My second big issue is another one King deals with by calling himself out and explaining his motives, but perfunctorily: everyone in the book who is a non-Native is White. And Whites get (justifiably) a fair bit of flack. Good enough, but the problem is, I don't see myself in that group. I don't see my own values, my own actions, or my personal history. So suddenly it's not my problem. I can be horrified by what Whites have done or haven't done without counting myself as part of that group, though King himself undoubtably would count me as part of that group. See, this is the problem with generalizing: I am no longer culpable, and there we have a big part of the problem. I don't like my government or its actions. I tend to be on the same page as King on Christianity and capitalism, which is rather a polar opposite from where our current federal government stands, but I didn't vote for them. Problem solved. I am now just another impotent cog in a wheel I didn't ask to be part of, and I don't think I am part of the problem that King's talking about. Not really.
Which is all part of the problem.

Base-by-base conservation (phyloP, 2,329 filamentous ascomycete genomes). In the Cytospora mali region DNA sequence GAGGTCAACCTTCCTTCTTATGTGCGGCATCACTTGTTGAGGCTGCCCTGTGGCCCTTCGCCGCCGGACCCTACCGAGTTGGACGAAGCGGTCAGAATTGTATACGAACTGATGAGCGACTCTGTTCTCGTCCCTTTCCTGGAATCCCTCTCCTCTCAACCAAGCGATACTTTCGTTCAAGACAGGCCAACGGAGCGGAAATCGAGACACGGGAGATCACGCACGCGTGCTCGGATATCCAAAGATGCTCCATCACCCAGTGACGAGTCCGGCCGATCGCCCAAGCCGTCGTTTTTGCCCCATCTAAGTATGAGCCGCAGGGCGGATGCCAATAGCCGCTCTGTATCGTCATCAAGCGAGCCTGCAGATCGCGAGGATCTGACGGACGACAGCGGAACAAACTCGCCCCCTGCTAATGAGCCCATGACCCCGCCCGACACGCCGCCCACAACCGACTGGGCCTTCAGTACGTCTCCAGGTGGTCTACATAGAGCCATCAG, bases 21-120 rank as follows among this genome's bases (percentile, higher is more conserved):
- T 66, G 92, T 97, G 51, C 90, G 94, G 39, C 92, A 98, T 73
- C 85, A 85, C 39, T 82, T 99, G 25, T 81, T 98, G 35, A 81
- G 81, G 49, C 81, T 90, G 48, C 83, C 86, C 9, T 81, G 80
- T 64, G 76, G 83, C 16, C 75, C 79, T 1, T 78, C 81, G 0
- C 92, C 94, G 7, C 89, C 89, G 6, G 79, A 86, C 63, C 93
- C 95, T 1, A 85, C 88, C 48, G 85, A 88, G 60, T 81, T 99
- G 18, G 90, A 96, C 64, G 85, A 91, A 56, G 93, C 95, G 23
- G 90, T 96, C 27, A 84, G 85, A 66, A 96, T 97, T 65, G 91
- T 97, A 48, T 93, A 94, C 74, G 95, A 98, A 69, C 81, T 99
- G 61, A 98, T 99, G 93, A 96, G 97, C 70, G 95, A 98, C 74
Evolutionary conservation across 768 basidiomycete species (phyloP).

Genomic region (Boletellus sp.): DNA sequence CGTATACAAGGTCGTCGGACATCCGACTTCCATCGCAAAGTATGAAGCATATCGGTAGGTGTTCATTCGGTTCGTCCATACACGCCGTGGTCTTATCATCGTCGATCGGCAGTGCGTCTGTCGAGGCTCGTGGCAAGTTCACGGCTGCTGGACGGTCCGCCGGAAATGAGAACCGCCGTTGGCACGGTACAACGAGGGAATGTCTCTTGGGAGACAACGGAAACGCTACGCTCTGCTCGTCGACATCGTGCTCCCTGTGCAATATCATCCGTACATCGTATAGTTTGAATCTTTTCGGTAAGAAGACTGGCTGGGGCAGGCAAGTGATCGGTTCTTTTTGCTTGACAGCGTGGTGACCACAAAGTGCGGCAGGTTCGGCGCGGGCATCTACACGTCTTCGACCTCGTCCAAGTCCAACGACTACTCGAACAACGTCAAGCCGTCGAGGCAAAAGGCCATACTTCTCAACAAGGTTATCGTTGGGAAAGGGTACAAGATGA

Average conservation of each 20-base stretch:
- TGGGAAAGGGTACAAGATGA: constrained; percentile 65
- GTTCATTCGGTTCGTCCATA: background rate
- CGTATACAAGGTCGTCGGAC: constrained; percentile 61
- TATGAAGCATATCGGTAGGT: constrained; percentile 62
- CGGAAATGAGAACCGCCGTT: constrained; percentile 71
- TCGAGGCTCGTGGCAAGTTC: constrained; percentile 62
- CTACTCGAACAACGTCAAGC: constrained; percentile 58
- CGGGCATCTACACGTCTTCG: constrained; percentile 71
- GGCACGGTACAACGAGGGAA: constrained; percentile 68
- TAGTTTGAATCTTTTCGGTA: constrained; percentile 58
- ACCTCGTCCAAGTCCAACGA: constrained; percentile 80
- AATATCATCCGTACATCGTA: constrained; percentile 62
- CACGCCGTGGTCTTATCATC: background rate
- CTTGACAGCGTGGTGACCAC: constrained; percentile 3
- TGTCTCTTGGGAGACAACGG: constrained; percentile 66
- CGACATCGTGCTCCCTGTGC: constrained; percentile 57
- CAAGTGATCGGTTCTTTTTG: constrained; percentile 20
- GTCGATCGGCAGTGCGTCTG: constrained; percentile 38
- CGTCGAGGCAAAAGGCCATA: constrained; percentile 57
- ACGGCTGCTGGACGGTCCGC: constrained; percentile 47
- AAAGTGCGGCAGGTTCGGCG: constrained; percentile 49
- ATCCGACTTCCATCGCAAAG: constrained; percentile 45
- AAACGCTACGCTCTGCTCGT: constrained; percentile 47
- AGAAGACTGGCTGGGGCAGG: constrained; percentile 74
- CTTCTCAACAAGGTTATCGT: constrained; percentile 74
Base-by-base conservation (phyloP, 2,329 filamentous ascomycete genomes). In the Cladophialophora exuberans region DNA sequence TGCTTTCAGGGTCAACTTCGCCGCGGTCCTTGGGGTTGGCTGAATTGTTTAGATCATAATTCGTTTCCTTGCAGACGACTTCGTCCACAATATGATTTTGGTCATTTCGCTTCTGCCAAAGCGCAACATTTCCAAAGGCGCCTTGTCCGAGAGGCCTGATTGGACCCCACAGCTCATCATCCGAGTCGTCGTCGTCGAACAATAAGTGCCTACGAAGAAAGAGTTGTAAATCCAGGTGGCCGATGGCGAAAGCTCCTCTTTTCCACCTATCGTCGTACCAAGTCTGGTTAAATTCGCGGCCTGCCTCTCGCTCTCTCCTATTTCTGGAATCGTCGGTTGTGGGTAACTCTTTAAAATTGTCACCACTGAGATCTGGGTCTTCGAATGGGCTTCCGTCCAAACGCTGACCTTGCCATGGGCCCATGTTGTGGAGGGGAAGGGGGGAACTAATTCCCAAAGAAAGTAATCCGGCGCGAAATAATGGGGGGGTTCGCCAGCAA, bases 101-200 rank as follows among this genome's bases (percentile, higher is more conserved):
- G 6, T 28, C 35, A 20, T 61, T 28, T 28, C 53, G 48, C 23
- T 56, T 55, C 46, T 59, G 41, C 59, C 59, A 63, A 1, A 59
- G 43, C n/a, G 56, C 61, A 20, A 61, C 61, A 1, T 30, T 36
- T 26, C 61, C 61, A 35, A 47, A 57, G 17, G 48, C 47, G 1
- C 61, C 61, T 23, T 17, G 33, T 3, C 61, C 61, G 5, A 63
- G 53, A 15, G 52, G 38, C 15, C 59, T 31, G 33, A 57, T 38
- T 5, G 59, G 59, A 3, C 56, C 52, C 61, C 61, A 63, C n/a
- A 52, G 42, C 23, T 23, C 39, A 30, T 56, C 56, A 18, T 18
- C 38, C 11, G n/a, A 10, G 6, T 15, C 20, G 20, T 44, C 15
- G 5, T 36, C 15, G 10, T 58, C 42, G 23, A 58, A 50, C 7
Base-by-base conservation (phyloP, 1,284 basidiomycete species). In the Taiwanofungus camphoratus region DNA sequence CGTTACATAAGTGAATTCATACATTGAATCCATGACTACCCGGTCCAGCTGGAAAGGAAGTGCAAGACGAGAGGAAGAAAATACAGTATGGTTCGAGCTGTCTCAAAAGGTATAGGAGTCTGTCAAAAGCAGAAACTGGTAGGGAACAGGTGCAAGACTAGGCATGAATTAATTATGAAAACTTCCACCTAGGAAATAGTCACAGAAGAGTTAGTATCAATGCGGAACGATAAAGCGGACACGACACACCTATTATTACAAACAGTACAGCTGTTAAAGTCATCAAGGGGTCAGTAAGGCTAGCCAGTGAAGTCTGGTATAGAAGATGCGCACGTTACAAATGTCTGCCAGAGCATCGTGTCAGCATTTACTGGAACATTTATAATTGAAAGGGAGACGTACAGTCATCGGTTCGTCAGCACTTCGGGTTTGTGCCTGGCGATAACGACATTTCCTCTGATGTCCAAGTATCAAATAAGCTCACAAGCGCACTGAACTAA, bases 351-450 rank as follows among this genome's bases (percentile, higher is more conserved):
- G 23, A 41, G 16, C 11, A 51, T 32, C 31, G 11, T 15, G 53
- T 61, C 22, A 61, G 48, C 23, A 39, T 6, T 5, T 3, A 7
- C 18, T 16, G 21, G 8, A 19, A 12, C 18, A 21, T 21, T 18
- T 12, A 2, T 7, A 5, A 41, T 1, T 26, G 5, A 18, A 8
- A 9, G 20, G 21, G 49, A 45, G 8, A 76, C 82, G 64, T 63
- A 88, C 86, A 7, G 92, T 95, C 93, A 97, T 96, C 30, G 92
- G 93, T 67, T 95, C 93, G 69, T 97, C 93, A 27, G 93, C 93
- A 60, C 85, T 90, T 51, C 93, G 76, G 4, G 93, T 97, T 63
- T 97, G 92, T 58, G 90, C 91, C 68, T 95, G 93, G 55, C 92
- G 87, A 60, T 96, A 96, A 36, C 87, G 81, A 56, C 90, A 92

What this book does do well is make a person think. It makes one look at the issues of North American Native land, religion, culture, sovereignty, and so on, and realize it's not a single problem, but a complex of problems. Those lists are trying to articulate things that haven't necessarily been articulated to a wider audience before, or at least a wider audience that's willing to pay attention. This is an ugly situation. It's not hopeless, but it's not going away, and it's not easy. People on both sides are going to get hurt, and I might as well come right out and admit that I am of King's opinion that maybe North American Native peoples have done enough of the suffering. (Does this mean I am willing to suffer myself in order to correct those grievances - give up my family cottage on the shores of Georgian Bay, for example? Um... I probably won't surprise anyone if I suggest that I am relieved that question remains rhetorical, for now.)